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Mary Beenken, Published November 14 2010

Cultures unite at Pangea

Fargo-Moorhead’s diversity was on display Saturday at Pangea, a multicultural event at Moorhead’s Hjemkomst Center.

Now in its sixth year, Pangea – the name of an ancient supercontinent made up of all land on Earth – featured a variety of ethnic foods, exhibits, performances, vendors and children’s activities.

Pangea’s goal is to bring together people from all parts of the area, according to Markus Krueger, visitor services coordinator at the Hjemkomst.

“It’s about celebrating all the different cultures that make up our community,” he said.

Participants represent cultures from Africa, Asia, the Americas and Europe.

“We want to honor the rich tapestry of cultures that are alive and well in the Fargo-Moorhead community,” said Maureen Kelly Jonason, executive director of the Historical and Cultural Society of Clay County, which helps organize Pangea.

Jonason said many people don’t realize how diverse Fargo-Moorhead is.

“When people come here, they are often amazed that this many cultures live in Fargo-Moorhead,” Jonason said. “There’s a kind of invisibility for certain cultures ... and this is a chance for them to be more visible.”

But Pangea is not only meant to educate the general population about other cultures. According to Darci Asche, community support services supervisor for Lutheran Social Services’ New American Services program, the event also benefits recent immigrants and minority populations.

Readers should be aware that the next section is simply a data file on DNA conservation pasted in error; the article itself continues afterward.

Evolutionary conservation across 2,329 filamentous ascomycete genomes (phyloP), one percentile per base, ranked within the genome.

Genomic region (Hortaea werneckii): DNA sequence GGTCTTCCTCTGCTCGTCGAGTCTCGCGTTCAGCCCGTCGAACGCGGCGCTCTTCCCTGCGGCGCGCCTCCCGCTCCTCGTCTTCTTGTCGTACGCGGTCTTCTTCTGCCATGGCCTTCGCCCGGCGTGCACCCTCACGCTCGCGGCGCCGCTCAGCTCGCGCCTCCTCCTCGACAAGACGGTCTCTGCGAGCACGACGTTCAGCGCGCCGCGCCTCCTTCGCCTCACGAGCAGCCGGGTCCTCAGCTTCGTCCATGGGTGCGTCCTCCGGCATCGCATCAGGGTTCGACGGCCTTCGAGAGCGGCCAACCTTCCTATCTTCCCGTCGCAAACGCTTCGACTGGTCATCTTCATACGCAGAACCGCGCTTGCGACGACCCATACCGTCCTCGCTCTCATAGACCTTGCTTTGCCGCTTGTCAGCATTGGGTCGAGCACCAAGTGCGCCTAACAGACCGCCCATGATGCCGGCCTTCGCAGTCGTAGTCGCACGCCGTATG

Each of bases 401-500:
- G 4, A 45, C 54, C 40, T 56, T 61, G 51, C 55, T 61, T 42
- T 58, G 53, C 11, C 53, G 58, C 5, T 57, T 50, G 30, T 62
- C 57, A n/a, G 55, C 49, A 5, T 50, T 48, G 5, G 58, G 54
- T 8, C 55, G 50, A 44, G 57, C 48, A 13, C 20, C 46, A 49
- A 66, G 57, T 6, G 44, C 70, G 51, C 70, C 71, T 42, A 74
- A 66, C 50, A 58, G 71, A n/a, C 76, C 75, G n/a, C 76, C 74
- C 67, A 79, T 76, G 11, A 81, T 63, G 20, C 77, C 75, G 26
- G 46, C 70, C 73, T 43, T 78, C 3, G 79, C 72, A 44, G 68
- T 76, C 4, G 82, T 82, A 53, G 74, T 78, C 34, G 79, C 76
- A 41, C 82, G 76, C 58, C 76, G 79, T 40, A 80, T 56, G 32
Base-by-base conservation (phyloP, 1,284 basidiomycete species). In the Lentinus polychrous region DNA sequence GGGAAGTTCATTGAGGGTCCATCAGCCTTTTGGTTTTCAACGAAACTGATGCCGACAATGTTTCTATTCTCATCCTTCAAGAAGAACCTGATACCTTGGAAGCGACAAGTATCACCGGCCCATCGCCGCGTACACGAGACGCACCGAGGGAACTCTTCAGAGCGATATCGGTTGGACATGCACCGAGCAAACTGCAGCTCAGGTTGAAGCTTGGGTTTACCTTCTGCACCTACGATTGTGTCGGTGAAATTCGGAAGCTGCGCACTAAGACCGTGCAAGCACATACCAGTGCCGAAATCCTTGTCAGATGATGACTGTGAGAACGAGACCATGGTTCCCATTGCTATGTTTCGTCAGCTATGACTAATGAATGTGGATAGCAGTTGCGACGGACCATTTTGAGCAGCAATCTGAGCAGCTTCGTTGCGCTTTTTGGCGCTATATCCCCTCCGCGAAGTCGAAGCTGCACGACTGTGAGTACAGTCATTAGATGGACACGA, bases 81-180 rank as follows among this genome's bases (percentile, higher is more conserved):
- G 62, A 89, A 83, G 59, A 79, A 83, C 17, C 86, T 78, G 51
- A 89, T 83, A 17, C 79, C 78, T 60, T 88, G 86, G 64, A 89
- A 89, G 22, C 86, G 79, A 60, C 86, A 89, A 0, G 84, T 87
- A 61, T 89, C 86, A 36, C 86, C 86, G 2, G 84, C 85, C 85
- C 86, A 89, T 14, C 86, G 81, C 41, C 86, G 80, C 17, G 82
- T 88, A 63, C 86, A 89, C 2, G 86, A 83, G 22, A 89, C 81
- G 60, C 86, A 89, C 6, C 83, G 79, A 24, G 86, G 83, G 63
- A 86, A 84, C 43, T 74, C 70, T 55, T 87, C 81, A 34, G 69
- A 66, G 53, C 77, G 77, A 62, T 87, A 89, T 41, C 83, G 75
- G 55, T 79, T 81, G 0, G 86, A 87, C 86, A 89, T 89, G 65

“Our refugees are just really excited to see the Native American dancers and the Latin American dancers,” Asche said. “They enjoy that they’re part of such a diverse community. It’s eye-opening, in a sense.”

Yoke Sim Gunaratne, executive director of Cultural Diversity Resources, agrees. She said it’s natural for people to want others to understand their heritage.

“If you were from a (different) culture, you would be so excited to share,” she said.

According to Krueger, Pangea also offers a unique opportunity for people of all cultures to find unity in their backgrounds.

“Almost everyone in our community had ancestors who came here as immigrants, if they aren’t immigrants themselves,” he said. “The immigrant experience is something that almost everyone in our community has experienced at one time or another.”

Gunaratne thinks Pangea is usually successful in promoting this kind of understanding between different groups.

“There is a good interaction between the ethnically diverse individuals and the general population,” she said.

Readers can reach Forum reporter Mary Beenken at (970) 227-5613